With weekday races nearly at end, this week we saw Martin Truex, Jr. win at Bristol and Denny Hamlin winning at Homestead. This was the first win of the season for Truex and Hamlin has now notched three wins to lead all drivers.
After opening the season with a win at Daytona, Hamlin has been riding a roller coaster with his three wins, seven Top 10s, six Top 5s and yet five finishes out of the Top 15 and three out of the Top 20. Compare that to Kevin Harvick who has just one finish outside the Top 20. That tells you why Harvick is your points leader – consistency. If you are running in the Top 5 most of the time, you have a shot at winning way more often.
I thought Hamlin was going to be a bust this year. Some tracks he had speed, other times he didn’t. Even when running in the Top 10 he was not leading many laps. With his win at Homestead, Hamlin nearly doubled the number of laps he has led this year. That should tell you something – that he had a great car at Homestead and that he hasn’t led a lot of laps before that. Which is why I didn’t expect all that much. Now, three wins is awesome but let’s not hand him the trophy quite yet. Yes, he could be considered a favorite going into Talladega, but I need to see more consistent speed from him. If he starts putting up Harvick Top 5 numbers, then we can revisit that.
Speaking of Joe Gibbs Racing, there is one name conspicuously missing from the win talk and that would be Kyle Busch. While he has seven Top 10 and six Top 5 finishes including three runner up finishes, it is his lack of wins that is most disturbing. He has had some speed but he has also had two finishes out of the Top 15 and three out of the Top 25. And when he does have speed, he doesn’t seem to be able to put anyone away. Add to that he has led only 123 laps so far and that should tell you something. He is too good a driver and has too good a team to go winless, but unless they unlock something it will not be a great season for Kyle.
In the meantime, NASCAR is changing before our very eyes and one can, and many do, disagree with some of those changes. With COVID-19 we have witnessed the first race with fans in attendance. Granted there were just a thousand people there instead of tens of thousands, but it is a start.
Teams are not getting in any practice time due to health concerns, but I really haven’t missed that and you could argue that the good teams and still good. Aside from Kyle Busch not dominating, that is a good thing and could give NASCAR and the owners some pause on how much money do they really need to spend. The lack of practice and qualifying has been surprising in that effect. I am sure there are some financial issues with the networks over televising those two events, but this has proven that we really don’t need all that practice. Qualifying has been interesting with the inverted fields from time to time but again, are we missing anything? And I could certainly make an argument for this being a case of “run what ya brung” old-school attitude that fans say they want.
And now that fans are returning in a limited way, NASCAR has made its anemic confederate flag ban a bigger issue. The flag will not be tolerated at any track. How they police that I am not sure so we’ll have to see how that plays out. But being tossed from the track is certainly a distinct possibility and I could see serial offenders being banned from all tracks.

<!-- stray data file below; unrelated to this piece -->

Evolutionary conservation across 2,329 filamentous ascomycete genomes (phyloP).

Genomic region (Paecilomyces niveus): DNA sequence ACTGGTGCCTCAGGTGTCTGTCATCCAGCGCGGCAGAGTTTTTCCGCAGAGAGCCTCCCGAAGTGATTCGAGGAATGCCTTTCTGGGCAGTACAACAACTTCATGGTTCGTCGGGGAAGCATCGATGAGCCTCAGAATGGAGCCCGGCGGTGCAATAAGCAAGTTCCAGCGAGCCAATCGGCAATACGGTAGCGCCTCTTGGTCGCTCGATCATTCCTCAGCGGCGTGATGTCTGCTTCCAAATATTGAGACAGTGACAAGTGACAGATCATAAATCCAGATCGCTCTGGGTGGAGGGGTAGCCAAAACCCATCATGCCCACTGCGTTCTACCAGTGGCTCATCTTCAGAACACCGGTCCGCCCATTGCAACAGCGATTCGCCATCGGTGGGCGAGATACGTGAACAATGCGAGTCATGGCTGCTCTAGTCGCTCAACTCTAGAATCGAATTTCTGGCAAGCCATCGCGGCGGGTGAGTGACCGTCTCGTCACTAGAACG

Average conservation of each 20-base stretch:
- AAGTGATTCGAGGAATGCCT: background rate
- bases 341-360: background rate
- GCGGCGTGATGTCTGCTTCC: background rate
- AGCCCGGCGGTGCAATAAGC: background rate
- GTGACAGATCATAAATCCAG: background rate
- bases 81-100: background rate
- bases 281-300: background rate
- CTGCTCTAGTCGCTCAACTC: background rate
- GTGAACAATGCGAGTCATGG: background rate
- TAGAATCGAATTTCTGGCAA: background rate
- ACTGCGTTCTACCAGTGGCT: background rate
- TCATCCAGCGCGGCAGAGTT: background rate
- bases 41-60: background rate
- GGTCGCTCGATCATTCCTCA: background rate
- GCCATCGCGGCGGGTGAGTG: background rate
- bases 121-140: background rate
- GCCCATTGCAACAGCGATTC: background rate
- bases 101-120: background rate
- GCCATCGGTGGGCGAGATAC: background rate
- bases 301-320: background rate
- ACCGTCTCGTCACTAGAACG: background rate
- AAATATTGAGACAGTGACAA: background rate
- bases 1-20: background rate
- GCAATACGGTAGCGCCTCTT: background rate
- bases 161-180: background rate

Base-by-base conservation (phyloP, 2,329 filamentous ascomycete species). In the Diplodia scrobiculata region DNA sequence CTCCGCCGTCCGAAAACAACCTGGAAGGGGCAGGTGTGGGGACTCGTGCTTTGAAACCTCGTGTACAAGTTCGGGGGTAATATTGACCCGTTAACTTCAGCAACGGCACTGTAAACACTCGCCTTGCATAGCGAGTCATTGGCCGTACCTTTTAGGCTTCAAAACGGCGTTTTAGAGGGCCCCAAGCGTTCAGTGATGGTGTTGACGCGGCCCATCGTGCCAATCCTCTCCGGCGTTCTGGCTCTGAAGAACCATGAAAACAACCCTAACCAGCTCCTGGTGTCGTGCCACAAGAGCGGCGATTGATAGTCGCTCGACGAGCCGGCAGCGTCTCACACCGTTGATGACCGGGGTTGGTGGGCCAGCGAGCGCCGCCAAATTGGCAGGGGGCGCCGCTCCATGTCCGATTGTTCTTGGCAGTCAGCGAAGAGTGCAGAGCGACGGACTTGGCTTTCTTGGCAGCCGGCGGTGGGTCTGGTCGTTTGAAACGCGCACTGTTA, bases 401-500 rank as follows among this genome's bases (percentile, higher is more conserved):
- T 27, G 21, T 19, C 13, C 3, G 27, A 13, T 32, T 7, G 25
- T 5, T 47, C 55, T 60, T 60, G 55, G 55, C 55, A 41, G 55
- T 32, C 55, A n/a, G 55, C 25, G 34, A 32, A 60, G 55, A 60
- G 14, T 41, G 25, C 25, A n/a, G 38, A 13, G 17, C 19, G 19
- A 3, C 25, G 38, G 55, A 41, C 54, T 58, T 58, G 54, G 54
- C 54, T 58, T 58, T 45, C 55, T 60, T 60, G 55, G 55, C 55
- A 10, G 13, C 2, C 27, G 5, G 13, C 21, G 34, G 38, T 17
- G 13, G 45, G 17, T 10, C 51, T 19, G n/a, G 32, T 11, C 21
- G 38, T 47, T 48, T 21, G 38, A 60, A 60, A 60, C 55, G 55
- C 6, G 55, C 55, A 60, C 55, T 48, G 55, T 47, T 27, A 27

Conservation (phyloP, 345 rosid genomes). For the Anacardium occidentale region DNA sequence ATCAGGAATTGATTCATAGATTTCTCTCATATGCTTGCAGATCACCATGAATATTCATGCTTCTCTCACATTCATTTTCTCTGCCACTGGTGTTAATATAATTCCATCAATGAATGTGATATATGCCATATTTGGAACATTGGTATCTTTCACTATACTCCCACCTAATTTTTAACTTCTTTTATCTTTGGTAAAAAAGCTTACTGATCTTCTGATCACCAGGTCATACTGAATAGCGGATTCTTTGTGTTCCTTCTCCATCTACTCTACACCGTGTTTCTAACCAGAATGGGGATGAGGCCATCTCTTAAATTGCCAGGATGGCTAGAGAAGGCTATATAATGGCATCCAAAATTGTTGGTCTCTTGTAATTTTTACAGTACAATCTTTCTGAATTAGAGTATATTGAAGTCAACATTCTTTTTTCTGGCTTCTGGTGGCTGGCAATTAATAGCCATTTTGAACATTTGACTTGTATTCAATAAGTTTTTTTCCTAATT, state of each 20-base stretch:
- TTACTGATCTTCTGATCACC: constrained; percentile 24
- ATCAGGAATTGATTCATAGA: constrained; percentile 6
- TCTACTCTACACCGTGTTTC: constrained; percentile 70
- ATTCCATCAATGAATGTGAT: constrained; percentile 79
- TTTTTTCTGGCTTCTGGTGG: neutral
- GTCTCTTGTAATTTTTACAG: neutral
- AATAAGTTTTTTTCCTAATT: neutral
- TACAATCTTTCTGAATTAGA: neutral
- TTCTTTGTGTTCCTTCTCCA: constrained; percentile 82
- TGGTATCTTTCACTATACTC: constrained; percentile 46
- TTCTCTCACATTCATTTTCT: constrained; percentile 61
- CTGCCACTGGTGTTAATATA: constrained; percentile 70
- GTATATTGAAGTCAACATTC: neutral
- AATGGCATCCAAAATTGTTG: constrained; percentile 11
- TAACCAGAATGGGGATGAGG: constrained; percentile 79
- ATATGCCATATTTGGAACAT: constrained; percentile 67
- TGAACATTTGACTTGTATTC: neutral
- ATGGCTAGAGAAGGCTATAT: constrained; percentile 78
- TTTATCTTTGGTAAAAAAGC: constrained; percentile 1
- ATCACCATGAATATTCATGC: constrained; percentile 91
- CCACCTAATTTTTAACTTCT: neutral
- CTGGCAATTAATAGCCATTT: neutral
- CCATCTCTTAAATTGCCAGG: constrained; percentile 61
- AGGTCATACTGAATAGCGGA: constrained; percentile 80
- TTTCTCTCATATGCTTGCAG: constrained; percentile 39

Of all the changes, this one will probably be the most squealed about and not just from Southerners, there will be a fair amount of haters that live in the North – which doesn’t exactly square with me considering how often Southerners are bashed by their Yankee brethren. In my opinion, this ban is long overdue. The first “ban” never really had any teeth in it and very few folks exchanged their stars and bars for the stars and stripes.
Having grown up in the South, I get it. I used to own a confederate flag and then I woke up one day and realized what that symbolized outside of my own myopic view of the world and myself. If you want to keep the old flag at your home in your man cave, go ahead. No one is saying you can’t own one, just now display it at a public event that you don’t own and have to pay to get into. Many sporting events have dress codes, cooler codes, purse codes. Now we have a flag code. So unless you are trying to poke the bear and find out just what teeth NASCAR intends to have in their policy, don’t be that person. Just go and enjoy the race and leave the stars and bars at home.
And lastly, in case you missed it in all the other news, Dale Earnhardt, Jr. returned to the track at Homestead in the Xfinity series. He finished a respectable 5th and led a handful of laps. As for the future? Who knows. Earnhardt struggles with being a dad, a broadcaster, a team owner and a sometime driver. That’s a huge time commitment. And while he learned a lot during the lead up and the race itself to help him as a broadcaster and team owner, he is smart enough to know there may be better ways for him to help the team than drive a couple times a year.
Enjoy Talladega! Watch for NASCAR to reduce speeds again after the Newman Daytona wreck. Hopefully that will keep the cars on the track and still give us some great racing.